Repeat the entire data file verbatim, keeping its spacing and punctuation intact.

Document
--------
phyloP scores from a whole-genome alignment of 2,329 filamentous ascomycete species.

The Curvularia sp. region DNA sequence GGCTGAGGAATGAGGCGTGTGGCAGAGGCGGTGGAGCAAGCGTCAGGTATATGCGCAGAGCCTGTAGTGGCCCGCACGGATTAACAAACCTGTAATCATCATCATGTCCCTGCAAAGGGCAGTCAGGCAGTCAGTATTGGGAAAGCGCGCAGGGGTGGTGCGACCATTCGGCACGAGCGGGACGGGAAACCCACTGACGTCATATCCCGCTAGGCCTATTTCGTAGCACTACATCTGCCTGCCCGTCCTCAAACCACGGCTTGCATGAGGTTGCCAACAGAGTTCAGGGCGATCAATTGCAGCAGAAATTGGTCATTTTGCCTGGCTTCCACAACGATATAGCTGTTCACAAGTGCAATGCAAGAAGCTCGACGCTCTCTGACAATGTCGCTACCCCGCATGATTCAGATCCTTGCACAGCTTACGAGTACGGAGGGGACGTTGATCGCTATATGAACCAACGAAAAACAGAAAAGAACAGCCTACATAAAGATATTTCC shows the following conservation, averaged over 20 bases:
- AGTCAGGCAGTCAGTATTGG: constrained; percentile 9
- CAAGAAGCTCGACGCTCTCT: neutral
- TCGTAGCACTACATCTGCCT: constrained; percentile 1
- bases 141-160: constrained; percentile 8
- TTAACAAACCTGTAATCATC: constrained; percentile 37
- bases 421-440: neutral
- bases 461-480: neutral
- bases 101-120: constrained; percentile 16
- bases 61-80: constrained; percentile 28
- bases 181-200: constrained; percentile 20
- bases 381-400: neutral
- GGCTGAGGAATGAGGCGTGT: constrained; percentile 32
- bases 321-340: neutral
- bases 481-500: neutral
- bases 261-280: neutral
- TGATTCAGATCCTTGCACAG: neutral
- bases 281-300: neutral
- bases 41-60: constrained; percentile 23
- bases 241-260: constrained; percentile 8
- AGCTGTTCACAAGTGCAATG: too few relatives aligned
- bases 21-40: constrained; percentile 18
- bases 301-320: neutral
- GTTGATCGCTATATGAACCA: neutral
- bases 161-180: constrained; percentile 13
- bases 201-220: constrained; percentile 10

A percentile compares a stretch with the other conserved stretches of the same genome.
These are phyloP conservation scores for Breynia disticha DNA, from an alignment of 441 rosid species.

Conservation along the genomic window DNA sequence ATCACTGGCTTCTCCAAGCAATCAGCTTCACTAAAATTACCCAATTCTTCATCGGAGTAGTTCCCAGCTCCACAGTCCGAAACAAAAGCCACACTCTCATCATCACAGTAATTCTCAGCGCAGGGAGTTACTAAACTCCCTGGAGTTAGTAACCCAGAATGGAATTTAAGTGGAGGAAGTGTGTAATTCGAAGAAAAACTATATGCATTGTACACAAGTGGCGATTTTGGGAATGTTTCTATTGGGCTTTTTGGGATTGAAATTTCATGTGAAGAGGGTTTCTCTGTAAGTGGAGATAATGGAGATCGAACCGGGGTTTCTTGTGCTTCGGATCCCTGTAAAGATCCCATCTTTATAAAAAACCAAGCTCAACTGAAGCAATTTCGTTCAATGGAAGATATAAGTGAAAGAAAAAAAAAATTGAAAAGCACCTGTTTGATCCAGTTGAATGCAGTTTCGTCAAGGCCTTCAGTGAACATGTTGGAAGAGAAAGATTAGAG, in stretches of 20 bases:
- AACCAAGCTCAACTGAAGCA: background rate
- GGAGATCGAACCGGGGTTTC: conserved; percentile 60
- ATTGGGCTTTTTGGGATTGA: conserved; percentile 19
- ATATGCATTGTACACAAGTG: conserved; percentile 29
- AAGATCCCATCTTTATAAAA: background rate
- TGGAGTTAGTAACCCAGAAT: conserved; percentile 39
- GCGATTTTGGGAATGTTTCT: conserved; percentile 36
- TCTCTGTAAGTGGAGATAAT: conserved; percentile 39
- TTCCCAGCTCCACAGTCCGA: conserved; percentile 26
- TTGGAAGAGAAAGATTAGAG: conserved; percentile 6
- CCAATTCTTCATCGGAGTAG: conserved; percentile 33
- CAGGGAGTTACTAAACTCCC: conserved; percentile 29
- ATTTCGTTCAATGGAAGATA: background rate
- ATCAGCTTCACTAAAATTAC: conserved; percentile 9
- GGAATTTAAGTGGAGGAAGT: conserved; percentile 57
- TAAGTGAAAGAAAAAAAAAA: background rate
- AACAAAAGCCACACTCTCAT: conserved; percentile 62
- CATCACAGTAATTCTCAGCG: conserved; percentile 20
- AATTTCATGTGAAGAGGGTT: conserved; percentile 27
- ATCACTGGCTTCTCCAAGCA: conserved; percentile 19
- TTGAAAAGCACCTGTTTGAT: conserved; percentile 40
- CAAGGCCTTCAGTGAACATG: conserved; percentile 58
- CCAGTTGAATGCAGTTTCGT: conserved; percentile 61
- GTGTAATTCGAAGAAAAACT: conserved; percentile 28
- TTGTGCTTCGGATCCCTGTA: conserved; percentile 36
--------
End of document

phyloP scores from a whole-genome alignment of 2,329 filamentous ascomycete species.

The Curvularia sp. region DNA sequence GGCTGAGGAATGAGGCGTGTGGCAGAGGCGGTGGAGCAAGCGTCAGGTATATGCGCAGAGCCTGTAGTGGCCCGCACGGATTAACAAACCTGTAATCATCATCATGTCCCTGCAAAGGGCAGTCAGGCAGTCAGTATTGGGAAAGCGCGCAGGGGTGGTGCGACCATTCGGCACGAGCGGGACGGGAAACCCACTGACGTCATATCCCGCTAGGCCTATTTCGTAGCACTACATCTGCCTGCCCGTCCTCAAACCACGGCTTGCATGAGGTTGCCAACAGAGTTCAGGGCGATCAATTGCAGCAGAAATTGGTCATTTTGCCTGGCTTCCACAACGATATAGCTGTTCACAAGTGCAATGCAAGAAGCTCGACGCTCTCTGACAATGTCGCTACCCCGCATGATTCAGATCCTTGCACAGCTTACGAGTACGGAGGGGACGTTGATCGCTATATGAACCAACGAAAAACAGAAAAGAACAGCCTACATAAAGATATTTCC shows the following conservation, averaged over 20 bases:
- AGTCAGGCAGTCAGTATTGG: constrained; percentile 9
- CAAGAAGCTCGACGCTCTCT: neutral
- TCGTAGCACTACATCTGCCT: constrained; percentile 1
- bases 141-160: constrained; percentile 8
- TTAACAAACCTGTAATCATC: constrained; percentile 37
- bases 421-440: neutral
- bases 461-480: neutral
- bases 101-120: constrained; percentile 16
- bases 61-80: constrained; percentile 28
- bases 181-200: constrained; percentile 20
- bases 381-400: neutral
- GGCTGAGGAATGAGGCGTGT: constrained; percentile 32
- bases 321-340: neutral
- bases 481-500: neutral
- bases 261-280: neutral
- TGATTCAGATCCTTGCACAG: neutral
- bases 281-300: neutral
- bases 41-60: constrained; percentile 23
- bases 241-260: constrained; percentile 8
- AGCTGTTCACAAGTGCAATG: too few relatives aligned
- bases 21-40: constrained; percentile 18
- bases 301-320: neutral
- GTTGATCGCTATATGAACCA: neutral
- bases 161-180: constrained; percentile 13
- bases 201-220: constrained; percentile 10

A percentile compares a stretch with the other conserved stretches of the same genome.
These are phyloP conservation scores for Breynia disticha DNA, from an alignment of 441 rosid species.

Conservation along the genomic window DNA sequence ATCACTGGCTTCTCCAAGCAATCAGCTTCACTAAAATTACCCAATTCTTCATCGGAGTAGTTCCCAGCTCCACAGTCCGAAACAAAAGCCACACTCTCATCATCACAGTAATTCTCAGCGCAGGGAGTTACTAAACTCCCTGGAGTTAGTAACCCAGAATGGAATTTAAGTGGAGGAAGTGTGTAATTCGAAGAAAAACTATATGCATTGTACACAAGTGGCGATTTTGGGAATGTTTCTATTGGGCTTTTTGGGATTGAAATTTCATGTGAAGAGGGTTTCTCTGTAAGTGGAGATAATGGAGATCGAACCGGGGTTTCTTGTGCTTCGGATCCCTGTAAAGATCCCATCTTTATAAAAAACCAAGCTCAACTGAAGCAATTTCGTTCAATGGAAGATATAAGTGAAAGAAAAAAAAAATTGAAAAGCACCTGTTTGATCCAGTTGAATGCAGTTTCGTCAAGGCCTTCAGTGAACATGTTGGAAGAGAAAGATTAGAG, in stretches of 20 bases:
- AACCAAGCTCAACTGAAGCA: background rate
- GGAGATCGAACCGGGGTTTC: conserved; percentile 60
- ATTGGGCTTTTTGGGATTGA: conserved; percentile 19
- ATATGCATTGTACACAAGTG: conserved; percentile 29
- AAGATCCCATCTTTATAAAA: background rate
- TGGAGTTAGTAACCCAGAAT: conserved; percentile 39
- GCGATTTTGGGAATGTTTCT: conserved; percentile 36
- TCTCTGTAAGTGGAGATAAT: conserved; percentile 39
- TTCCCAGCTCCACAGTCCGA: conserved; percentile 26
- TTGGAAGAGAAAGATTAGAG: conserved; percentile 6
- CCAATTCTTCATCGGAGTAG: conserved; percentile 33
- CAGGGAGTTACTAAACTCCC: conserved; percentile 29
- ATTTCGTTCAATGGAAGATA: background rate
- ATCAGCTTCACTAAAATTAC: conserved; percentile 9
- GGAATTTAAGTGGAGGAAGT: conserved; percentile 57
- TAAGTGAAAGAAAAAAAAAA: background rate
- AACAAAAGCCACACTCTCAT: conserved; percentile 62
- CATCACAGTAATTCTCAGCG: conserved; percentile 20
- AATTTCATGTGAAGAGGGTT: conserved; percentile 27
- ATCACTGGCTTCTCCAAGCA: conserved; percentile 19
- TTGAAAAGCACCTGTTTGAT: conserved; percentile 40
- CAAGGCCTTCAGTGAACATG: conserved; percentile 58
- CCAGTTGAATGCAGTTTCGT: conserved; percentile 61
- GTGTAATTCGAAGAAAAACT: conserved; percentile 28
- TTGTGCTTCGGATCCCTGTA: conserved; percentile 36